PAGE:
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Get the frequency of the signals around you

Discussion in 'Electronic Design' started by butthead, Oct 8, 2003.

  1. butthead

    butthead Guest

    Hi,
    I would like to build a device that would detect via an antenna a
    certain range of frequencies (may it be RF, ultrasounds, sonar..) and
    give the value.
     
  2. Ken Taylor

    Ken Taylor Guest

    Look up 'spectrum analyzer'.

    Ken
     
  3. Ben Pope

    Ben Pope Guest

    Well for a start you need to define your signal type.

    RF is an electromagnetic signal.

    Ultrasound and sonar or longitudinal pressure waves.

    Two VERY different things.

    An idea of the frequency range is useful too. For example most people can
    pick up electromagnetic radiation of 430-750THz and classify that pretty
    well with their eyes.

    You'll need different techniques for different frequency ranges.

    Ben
     
  4. Active8

    Active8 Guest

    have fun. you're looking at $100 or so just to build the front-end and
    1st mixer using Mini-Circuits or MaComm parts. Optoelectronics used to
    make a snooper that would do this for you, but it's classified as a
    nearfield detector and they may have been forced to stop selling them to
    the general public because it blows the cover of the cops and they can't
    handle hand signals like soldiers.

    mike
     
  5. N. Thornton

    N. Thornton Guest

    Hi. I have detected the signals around you. I can safely say 99% of
    them are of no value at all. Some of the rest are of great value.

    Regards, NT
     
  6. butthead

    butthead Guest

    Hi,
    I know that these waves are different but i don't mind the range. I
    mean wether it is to pick up RF frequencies or to pick frequencies
    emitted by a remote control...
    I just wanna get an idea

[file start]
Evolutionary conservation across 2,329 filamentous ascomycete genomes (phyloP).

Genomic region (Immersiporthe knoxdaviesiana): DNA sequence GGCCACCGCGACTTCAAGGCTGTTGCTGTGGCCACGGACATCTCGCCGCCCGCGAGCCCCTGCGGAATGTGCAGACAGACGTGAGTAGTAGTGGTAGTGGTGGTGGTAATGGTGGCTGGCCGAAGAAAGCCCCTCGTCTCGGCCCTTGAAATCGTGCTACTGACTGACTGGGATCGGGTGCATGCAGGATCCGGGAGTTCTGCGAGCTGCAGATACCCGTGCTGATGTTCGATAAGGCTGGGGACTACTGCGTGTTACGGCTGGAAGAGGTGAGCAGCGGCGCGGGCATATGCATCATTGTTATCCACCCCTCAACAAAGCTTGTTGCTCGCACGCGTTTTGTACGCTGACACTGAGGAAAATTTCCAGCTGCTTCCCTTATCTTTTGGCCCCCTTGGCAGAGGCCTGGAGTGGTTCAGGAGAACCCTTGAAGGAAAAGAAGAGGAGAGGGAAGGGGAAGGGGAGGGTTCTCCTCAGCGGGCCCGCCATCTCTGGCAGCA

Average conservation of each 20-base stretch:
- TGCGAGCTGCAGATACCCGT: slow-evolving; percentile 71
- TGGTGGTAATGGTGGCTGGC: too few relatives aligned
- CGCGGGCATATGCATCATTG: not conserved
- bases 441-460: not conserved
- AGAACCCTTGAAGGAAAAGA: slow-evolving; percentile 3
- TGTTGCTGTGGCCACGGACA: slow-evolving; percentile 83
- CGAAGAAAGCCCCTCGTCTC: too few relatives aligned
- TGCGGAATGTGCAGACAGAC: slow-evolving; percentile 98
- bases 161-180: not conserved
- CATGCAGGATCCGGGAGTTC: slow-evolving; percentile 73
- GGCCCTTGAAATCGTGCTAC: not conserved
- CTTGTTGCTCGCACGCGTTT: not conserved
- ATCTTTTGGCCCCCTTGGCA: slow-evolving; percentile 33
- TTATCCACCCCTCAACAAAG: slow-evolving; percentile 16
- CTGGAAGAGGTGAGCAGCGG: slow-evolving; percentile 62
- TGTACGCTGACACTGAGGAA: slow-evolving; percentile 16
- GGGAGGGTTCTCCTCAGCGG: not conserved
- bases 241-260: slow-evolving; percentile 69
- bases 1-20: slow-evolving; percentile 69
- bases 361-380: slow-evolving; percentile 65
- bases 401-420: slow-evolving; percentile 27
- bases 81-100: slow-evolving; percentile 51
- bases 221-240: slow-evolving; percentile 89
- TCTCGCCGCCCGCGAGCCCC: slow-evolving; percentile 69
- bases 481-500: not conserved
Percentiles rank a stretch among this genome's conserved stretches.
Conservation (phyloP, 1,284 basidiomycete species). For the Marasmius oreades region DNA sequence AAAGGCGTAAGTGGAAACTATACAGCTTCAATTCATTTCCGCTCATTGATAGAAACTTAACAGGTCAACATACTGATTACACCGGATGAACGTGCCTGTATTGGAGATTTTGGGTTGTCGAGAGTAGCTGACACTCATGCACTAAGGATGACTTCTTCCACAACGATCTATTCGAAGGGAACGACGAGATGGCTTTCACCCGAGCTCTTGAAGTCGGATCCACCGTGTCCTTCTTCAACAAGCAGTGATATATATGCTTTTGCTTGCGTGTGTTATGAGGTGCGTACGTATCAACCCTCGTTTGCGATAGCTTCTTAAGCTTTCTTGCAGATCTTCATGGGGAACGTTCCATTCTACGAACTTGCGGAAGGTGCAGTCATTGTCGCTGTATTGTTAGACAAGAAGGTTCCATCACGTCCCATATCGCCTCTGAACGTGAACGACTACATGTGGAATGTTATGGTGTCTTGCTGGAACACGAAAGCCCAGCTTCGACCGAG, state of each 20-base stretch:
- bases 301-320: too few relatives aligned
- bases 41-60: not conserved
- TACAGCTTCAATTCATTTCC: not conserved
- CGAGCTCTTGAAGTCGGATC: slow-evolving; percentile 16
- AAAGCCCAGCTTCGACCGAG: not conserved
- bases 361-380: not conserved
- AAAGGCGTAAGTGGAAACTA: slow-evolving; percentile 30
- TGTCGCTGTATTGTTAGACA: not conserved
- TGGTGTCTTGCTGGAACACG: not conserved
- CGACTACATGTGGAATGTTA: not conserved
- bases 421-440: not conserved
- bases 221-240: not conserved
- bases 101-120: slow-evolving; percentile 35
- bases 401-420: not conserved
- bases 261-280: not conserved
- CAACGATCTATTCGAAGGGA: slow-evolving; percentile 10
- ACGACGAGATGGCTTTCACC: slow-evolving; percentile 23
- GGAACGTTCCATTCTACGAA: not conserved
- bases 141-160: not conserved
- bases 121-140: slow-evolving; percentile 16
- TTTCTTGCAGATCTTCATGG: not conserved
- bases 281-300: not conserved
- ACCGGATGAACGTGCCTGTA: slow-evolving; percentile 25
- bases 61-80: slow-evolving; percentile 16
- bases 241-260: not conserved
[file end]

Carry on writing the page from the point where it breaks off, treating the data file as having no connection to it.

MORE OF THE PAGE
7. Ben Pope

    Ben Pope Guest

    Well they're both EM radiation, but obviously at significantly different
    frequencies.

    So you want to know specific frequencies in a narrow band or rough
    frequencies in a very wide band?

    You'd like a meter that says you currently have lots of RF on the FM band,
    and somebody is pointing a remote control at you, and the micowave in the
    kitchen is currently on. But nobody is using their mobile phone in the
    vacinity.

    That type of thing?

    Ben
     
  8. Active8

    Active8 Guest

    but he said around *you*, not *him*. :)

    i'm currently receiving signals around me but i'm not *get*ting them.

    brs,
    mike
     
  9. Newsie? Is that you?
     
  10. "Nearfield detector" eh? Sounds like a very useful piece of test
    equipment for the radio amateur who likes to build his own stuff.
    Check for out-of-band emissions, harmonic radiation and so forth. Are
    they widely available outside of the US?
     
  11. But surely this device is just a cheap 'n' chearful type of spectrum
    analyser, isn't it? How can they ban the sale of SAs?
     
  12. Active8

    Active8 Guest

    most likely.

    the rumor(?) of the ban had do do with the fact that it's sort of a
    surveillance device. if you lived in the woods, you wouldn't expect a
    near field signal from say a cop car. since the cops are too lame to
    observe radio silence... in the city, you would know what was normal and
    a sudden near field emmision in the cop band would alert you.

    i don't know if you can get one. goto the Optoelectronics website. i
    forget what it was called. the description says it all. the BW is
    enormous.

    but i wouldn't use it as a lab tool for emmisions. it's not going to
    tell you how many dB down your harmonics and spurs are. just filter your
    bot controller real good and get a HAM to help check emmisions if you're
    worried.

    it does (did) log signal freqs received into memory and i think it had a
    vibrate mode to alert you to a nearfield emmision.

    mike

    BTW. i got one of their $350, most excellent freq counters. it arrived
    in a box emblazoned with "made in the USA" or "proudly made...". the
    damn thing didn't work. impatient, i opened it and the solder on the
    surface mounted hold switch looked suspect. a wiggle pulled the switch
    off the board. immediate problem solved - they won't count on hold. poss
    long term prob... bad QC.
     
  13. maxfoo

    maxfoo Guest

    Do a google search for "grid dip meter".
     
  14. Most of 'em are deaf as a post. One assumes the OP wants a reasonable
    amount of sensitivity.
     
  15. maxfoo

    maxfoo Guest

    Do you know what they same about assume?
     
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